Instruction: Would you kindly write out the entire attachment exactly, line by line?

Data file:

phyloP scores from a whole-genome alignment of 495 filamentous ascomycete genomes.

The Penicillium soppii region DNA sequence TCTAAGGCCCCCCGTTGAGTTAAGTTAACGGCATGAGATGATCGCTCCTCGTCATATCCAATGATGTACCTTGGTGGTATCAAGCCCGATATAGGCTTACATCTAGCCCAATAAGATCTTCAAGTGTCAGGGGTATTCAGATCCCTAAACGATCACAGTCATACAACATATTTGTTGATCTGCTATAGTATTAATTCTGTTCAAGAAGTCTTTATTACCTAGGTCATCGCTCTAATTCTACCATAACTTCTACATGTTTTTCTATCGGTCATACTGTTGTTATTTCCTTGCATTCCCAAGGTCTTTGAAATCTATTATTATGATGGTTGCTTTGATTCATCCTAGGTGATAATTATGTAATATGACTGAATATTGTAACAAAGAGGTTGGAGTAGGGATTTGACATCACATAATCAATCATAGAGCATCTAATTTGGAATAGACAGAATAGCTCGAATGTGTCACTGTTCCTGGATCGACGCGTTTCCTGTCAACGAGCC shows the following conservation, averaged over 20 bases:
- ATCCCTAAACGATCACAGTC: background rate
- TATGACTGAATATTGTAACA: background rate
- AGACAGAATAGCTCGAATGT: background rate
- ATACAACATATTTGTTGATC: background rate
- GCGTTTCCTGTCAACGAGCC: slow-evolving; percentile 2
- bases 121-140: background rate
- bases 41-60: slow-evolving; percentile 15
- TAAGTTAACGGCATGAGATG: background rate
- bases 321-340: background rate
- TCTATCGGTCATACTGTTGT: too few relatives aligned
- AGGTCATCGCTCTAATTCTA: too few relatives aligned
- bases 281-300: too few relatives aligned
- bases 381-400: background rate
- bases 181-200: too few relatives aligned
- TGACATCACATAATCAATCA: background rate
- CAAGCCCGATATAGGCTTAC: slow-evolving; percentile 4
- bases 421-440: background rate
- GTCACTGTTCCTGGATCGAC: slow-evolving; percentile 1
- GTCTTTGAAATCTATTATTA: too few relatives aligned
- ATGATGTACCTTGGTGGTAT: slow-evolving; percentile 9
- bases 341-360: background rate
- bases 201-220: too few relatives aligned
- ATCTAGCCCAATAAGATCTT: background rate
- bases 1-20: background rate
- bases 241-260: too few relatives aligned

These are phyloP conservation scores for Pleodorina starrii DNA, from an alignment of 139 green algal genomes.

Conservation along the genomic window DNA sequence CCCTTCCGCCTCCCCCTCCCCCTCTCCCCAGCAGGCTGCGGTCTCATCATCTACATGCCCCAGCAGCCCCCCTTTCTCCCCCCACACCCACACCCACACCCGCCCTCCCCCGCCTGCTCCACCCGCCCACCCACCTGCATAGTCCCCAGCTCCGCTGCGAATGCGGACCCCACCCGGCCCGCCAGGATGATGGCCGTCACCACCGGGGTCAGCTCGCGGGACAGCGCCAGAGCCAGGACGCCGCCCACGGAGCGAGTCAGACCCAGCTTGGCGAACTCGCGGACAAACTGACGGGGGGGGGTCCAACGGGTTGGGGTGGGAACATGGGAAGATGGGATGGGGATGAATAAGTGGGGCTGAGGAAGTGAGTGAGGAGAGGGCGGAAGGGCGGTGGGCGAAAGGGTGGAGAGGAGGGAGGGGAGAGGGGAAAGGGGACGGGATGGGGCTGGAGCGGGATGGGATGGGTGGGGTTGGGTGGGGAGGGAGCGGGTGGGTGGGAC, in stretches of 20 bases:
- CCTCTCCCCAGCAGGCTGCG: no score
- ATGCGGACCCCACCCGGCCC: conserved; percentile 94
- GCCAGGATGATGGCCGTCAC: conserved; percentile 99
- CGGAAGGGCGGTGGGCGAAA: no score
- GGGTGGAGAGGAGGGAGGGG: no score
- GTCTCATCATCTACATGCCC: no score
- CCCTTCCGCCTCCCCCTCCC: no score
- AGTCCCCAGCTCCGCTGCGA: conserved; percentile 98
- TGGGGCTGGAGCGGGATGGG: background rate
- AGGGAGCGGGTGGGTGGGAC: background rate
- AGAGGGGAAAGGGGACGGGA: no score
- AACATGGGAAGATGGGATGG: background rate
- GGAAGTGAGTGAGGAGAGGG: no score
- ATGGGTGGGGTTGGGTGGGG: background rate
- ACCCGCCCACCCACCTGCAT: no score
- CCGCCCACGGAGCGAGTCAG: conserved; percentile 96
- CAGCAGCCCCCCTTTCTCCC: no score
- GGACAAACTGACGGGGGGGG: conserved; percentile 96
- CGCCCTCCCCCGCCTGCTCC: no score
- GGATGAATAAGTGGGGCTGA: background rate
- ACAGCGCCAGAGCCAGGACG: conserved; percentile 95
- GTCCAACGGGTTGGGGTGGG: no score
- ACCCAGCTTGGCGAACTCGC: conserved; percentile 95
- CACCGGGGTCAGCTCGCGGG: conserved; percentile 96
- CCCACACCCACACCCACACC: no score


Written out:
phyloP scores from a whole-genome alignment of 495 filamentous ascomycete genomes.

The Penicillium soppii region DNA sequence TCTAAGGCCCCCCGTTGAGTTAAGTTAACGGCATGAGATGATCGCTCCTCGTCATATCCAATGATGTACCTTGGTGGTATCAAGCCCGATATAGGCTTACATCTAGCCCAATAAGATCTTCAAGTGTCAGGGGTATTCAGATCCCTAAACGATCACAGTCATACAACATATTTGTTGATCTGCTATAGTATTAATTCTGTTCAAGAAGTCTTTATTACCTAGGTCATCGCTCTAATTCTACCATAACTTCTACATGTTTTTCTATCGGTCATACTGTTGTTATTTCCTTGCATTCCCAAGGTCTTTGAAATCTATTATTATGATGGTTGCTTTGATTCATCCTAGGTGATAATTATGTAATATGACTGAATATTGTAACAAAGAGGTTGGAGTAGGGATTTGACATCACATAATCAATCATAGAGCATCTAATTTGGAATAGACAGAATAGCTCGAATGTGTCACTGTTCCTGGATCGACGCGTTTCCTGTCAACGAGCC shows the following conservation, averaged over 20 bases:
- ATCCCTAAACGATCACAGTC: background rate
- TATGACTGAATATTGTAACA: background rate
- AGACAGAATAGCTCGAATGT: background rate
- ATACAACATATTTGTTGATC: background rate
- GCGTTTCCTGTCAACGAGCC: slow-evolving; percentile 2
- bases 121-140: background rate
- bases 41-60: slow-evolving; percentile 15
- TAAGTTAACGGCATGAGATG: background rate
- bases 321-340: background rate
- TCTATCGGTCATACTGTTGT: too few relatives aligned
- AGGTCATCGCTCTAATTCTA: too few relatives aligned
- bases 281-300: too few relatives aligned
- bases 381-400: background rate
- bases 181-200: too few relatives aligned
- TGACATCACATAATCAATCA: background rate
- CAAGCCCGATATAGGCTTAC: slow-evolving; percentile 4
- bases 421-440: background rate
- GTCACTGTTCCTGGATCGAC: slow-evolving; percentile 1
- GTCTTTGAAATCTATTATTA: too few relatives aligned
- ATGATGTACCTTGGTGGTAT: slow-evolving; percentile 9
- bases 341-360: background rate
- bases 201-220: too few relatives aligned
- ATCTAGCCCAATAAGATCTT: background rate
- bases 1-20: background rate
- bases 241-260: too few relatives aligned

These are phyloP conservation scores for Pleodorina starrii DNA, from an alignment of 139 green algal genomes.

Conservation along the genomic window DNA sequence CCCTTCCGCCTCCCCCTCCCCCTCTCCCCAGCAGGCTGCGGTCTCATCATCTACATGCCCCAGCAGCCCCCCTTTCTCCCCCCACACCCACACCCACACCCGCCCTCCCCCGCCTGCTCCACCCGCCCACCCACCTGCATAGTCCCCAGCTCCGCTGCGAATGCGGACCCCACCCGGCCCGCCAGGATGATGGCCGTCACCACCGGGGTCAGCTCGCGGGACAGCGCCAGAGCCAGGACGCCGCCCACGGAGCGAGTCAGACCCAGCTTGGCGAACTCGCGGACAAACTGACGGGGGGGGGTCCAACGGGTTGGGGTGGGAACATGGGAAGATGGGATGGGGATGAATAAGTGGGGCTGAGGAAGTGAGTGAGGAGAGGGCGGAAGGGCGGTGGGCGAAAGGGTGGAGAGGAGGGAGGGGAGAGGGGAAAGGGGACGGGATGGGGCTGGAGCGGGATGGGATGGGTGGGGTTGGGTGGGGAGGGAGCGGGTGGGTGGGAC, in stretches of 20 bases:
- CCTCTCCCCAGCAGGCTGCG: no score
- ATGCGGACCCCACCCGGCCC: conserved; percentile 94
- GCCAGGATGATGGCCGTCAC: conserved; percentile 99
- CGGAAGGGCGGTGGGCGAAA: no score
- GGGTGGAGAGGAGGGAGGGG: no score
- GTCTCATCATCTACATGCCC: no score
- CCCTTCCGCCTCCCCCTCCC: no score
- AGTCCCCAGCTCCGCTGCGA: conserved; percentile 98
- TGGGGCTGGAGCGGGATGGG: background rate
- AGGGAGCGGGTGGGTGGGAC: background rate
- AGAGGGGAAAGGGGACGGGA: no score
- AACATGGGAAGATGGGATGG: background rate
- GGAAGTGAGTGAGGAGAGGG: no score
- ATGGGTGGGGTTGGGTGGGG: background rate
- ACCCGCCCACCCACCTGCAT: no score
- CCGCCCACGGAGCGAGTCAG: conserved; percentile 96
- CAGCAGCCCCCCTTTCTCCC: no score
- GGACAAACTGACGGGGGGGG: conserved; percentile 96
- CGCCCTCCCCCGCCTGCTCC: no score
- GGATGAATAAGTGGGGCTGA: background rate
- ACAGCGCCAGAGCCAGGACG: conserved; percentile 95
- GTCCAACGGGTTGGGGTGGG: no score
- ACCCAGCTTGGCGAACTCGC: conserved; percentile 95
- CACCGGGGTCAGCTCGCGGG: conserved; percentile 96
- CCCACACCCACACCCACACC: no score